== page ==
Diversity by the Numbers

There’s a diverse mix of students enrolling in all levels of business classes all over the world—not as diverse as it could be, but gradually changing in terms of both gender and race. The following charts draw on data from AACSB International’s annual Business School Questionnaire; the sample includes 412 U.S. members and 75 non-U.S. members who participated in the survey for the past five years.

Diversity by the Numbers

While white students make up the clear majority at all levels of U.S. business schools, Asian students are significantly represented in MA specialist and doctoral programs. The data shows another interesting trend: Hispanic students who pursue higher degrees are more likely to enroll in EMBA programs than MBA or doctoral programs. By contrast, there are fewer women in EMBA programs than any other kind. And while undergraduate programs tend to be dominated by U.S. citizens, international students make up a bigger proportion of the enrollments at each successive degree level, until they represent almost 46 percent of doctoral programs. (Note: Throughout this article, percentages given for ethnicity are drawn only from the data pertaining to the total number of U.S. citizens.)

While American schools enroll their largest proportion of native citizens at the undergraduate level, that concentration is highest at the EMBA level for schools outside the U.S. A few things hold true for business schools, no matter where in the world they’re located: The doctoral level is where they enroll the most students from outside their borders; the EMBA level is where they’ll see the fewest women; and the MA specialist level is where they’ll find the most. These numbers are drawn from AACSB members located outside the U.S. and cover the 2010–2011 school year.

For the past five years, enrollment patterns have been remarkably consistent in PhD and generalist MA programs (which excludes EMBAs). The biggest change has been in the numbers of non-U.S. students enrolled in generalist MBA programs, which more than doubled between 2006 and 2011, although there was virtually no variation in their numbers at the doctoral level. Changes in most other categories have been small but measurable. For instance, the number of Asians has steadily decreased at the generalist MBA level, but increased at the PhD level. While the number of black students in MBA programs has stayed relatively constant, fewer are enrolling in doctoral programs now than five years ago. The percentage of Hispanic students in doctoral programs has fluctuated during this time period—rising as high as 4.7 percent in 2009–2010 before dropping to 3.9 percent this academic year. More women have enrolled in both MBA and PhD programs in the past five years, though their gains have been small.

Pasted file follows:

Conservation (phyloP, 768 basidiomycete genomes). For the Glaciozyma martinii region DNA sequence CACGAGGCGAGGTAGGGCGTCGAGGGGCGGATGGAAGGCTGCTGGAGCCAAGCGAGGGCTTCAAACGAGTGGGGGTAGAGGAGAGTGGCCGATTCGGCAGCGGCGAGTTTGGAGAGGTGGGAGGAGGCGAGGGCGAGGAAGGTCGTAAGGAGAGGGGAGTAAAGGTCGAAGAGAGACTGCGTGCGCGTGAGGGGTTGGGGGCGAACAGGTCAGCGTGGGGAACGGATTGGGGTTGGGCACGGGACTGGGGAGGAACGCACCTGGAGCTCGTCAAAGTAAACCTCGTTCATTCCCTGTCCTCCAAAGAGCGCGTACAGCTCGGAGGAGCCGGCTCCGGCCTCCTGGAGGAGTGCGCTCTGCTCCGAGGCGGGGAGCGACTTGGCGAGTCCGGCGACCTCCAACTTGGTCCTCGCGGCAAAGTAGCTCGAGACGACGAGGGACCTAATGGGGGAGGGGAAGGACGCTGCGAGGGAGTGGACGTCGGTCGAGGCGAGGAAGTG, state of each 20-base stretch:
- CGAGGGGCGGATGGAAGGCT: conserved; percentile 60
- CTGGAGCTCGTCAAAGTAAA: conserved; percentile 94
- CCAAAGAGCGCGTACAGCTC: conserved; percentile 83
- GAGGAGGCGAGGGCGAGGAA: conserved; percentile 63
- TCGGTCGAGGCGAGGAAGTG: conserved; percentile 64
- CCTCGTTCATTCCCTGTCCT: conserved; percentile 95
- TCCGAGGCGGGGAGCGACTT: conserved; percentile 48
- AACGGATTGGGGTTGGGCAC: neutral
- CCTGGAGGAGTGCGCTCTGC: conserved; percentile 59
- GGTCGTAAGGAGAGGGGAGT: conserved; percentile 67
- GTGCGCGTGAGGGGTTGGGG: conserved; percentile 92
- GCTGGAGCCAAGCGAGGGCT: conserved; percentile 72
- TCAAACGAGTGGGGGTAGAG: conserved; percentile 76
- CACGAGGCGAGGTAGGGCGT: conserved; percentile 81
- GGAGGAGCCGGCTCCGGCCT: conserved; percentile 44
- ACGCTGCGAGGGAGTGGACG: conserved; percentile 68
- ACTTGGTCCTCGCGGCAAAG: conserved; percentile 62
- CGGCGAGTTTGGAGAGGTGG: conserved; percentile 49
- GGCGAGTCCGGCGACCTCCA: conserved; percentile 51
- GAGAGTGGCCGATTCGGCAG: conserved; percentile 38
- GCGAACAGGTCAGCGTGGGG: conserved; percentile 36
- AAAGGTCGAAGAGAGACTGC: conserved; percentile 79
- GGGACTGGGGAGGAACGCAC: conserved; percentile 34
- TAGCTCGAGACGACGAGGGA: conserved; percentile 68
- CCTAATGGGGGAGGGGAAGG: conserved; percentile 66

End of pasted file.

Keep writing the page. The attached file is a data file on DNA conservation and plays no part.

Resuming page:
Testing for Diversity

 

The Graduate Management Admission Council also tracks diversity among business school student populations through data gathered from the candidates who take its Graduate Management Admission Test every year. Some highlights:

  • In the 2010 testing year, the number of women sitting for the GMAT exam broke 40 percent (40.1 percent) of total test takers for the first time. The global proportion of women continued to expand during the 2011 testing year, when they accounted for 41.4 percent of exams. The number of women taking the GMAT has now increased for six consecutive testing years, while men peaked in 2009. Women consistently outnumber men in two age groups: “younger than 20” and “20 to 21.” In all other age groups, more men than women sit for the test.

  • The number of Chinese women sitting for the GMAT exam has gone from 7,789 in 2007 to 25,671 in 2011, up nearly 18,000 (230 percent). Because only 14,398 Chinese men took the GMAT in 2011, women outnumbered them by 56 percent. By contrast, in India, 19,137 men and 6,257 women (25 percent of the total) took the GMAT in 2011.

  • The number of African American test takers was 10,048 in 2007 and 10,026 in 2011, but the overall percentage of total volume remains about 8.6 percent.

The ethnic, gender, and national makeup of faculty at U.S. business schools has changed only minimally in the past five years—and those changes are mimicked by similar ones among students enrolled in generalist MBA programs. For instance, there was virtually no change in the numbers of students and faculty with American Indian or African American heritage between 2006 and 2011. The percentage of Hispanics increased slightly, and the percentage of whites decreased slightly, for both faculty and students during this time period. There was a small uptick in the number of Asians represented among faculty, though fewer enrolled in MBA programs.

The biggest changes among both faculty and students have come in the international population. The number of non-U.S. faculty rose by only 1 percent—but the number of international students enrolled in generalist MBA programs jumped from 5.6 percent to 12.2 percent.

AACSB member schools outside the U.S. tend to have a higher proportion of faculty from outside their own borders—closer to a third. However, across all schools inside and outside the U.S., the ratio of men to women among the faculty remains fairly similar, with men usually representing 70 percent or more of the total roster.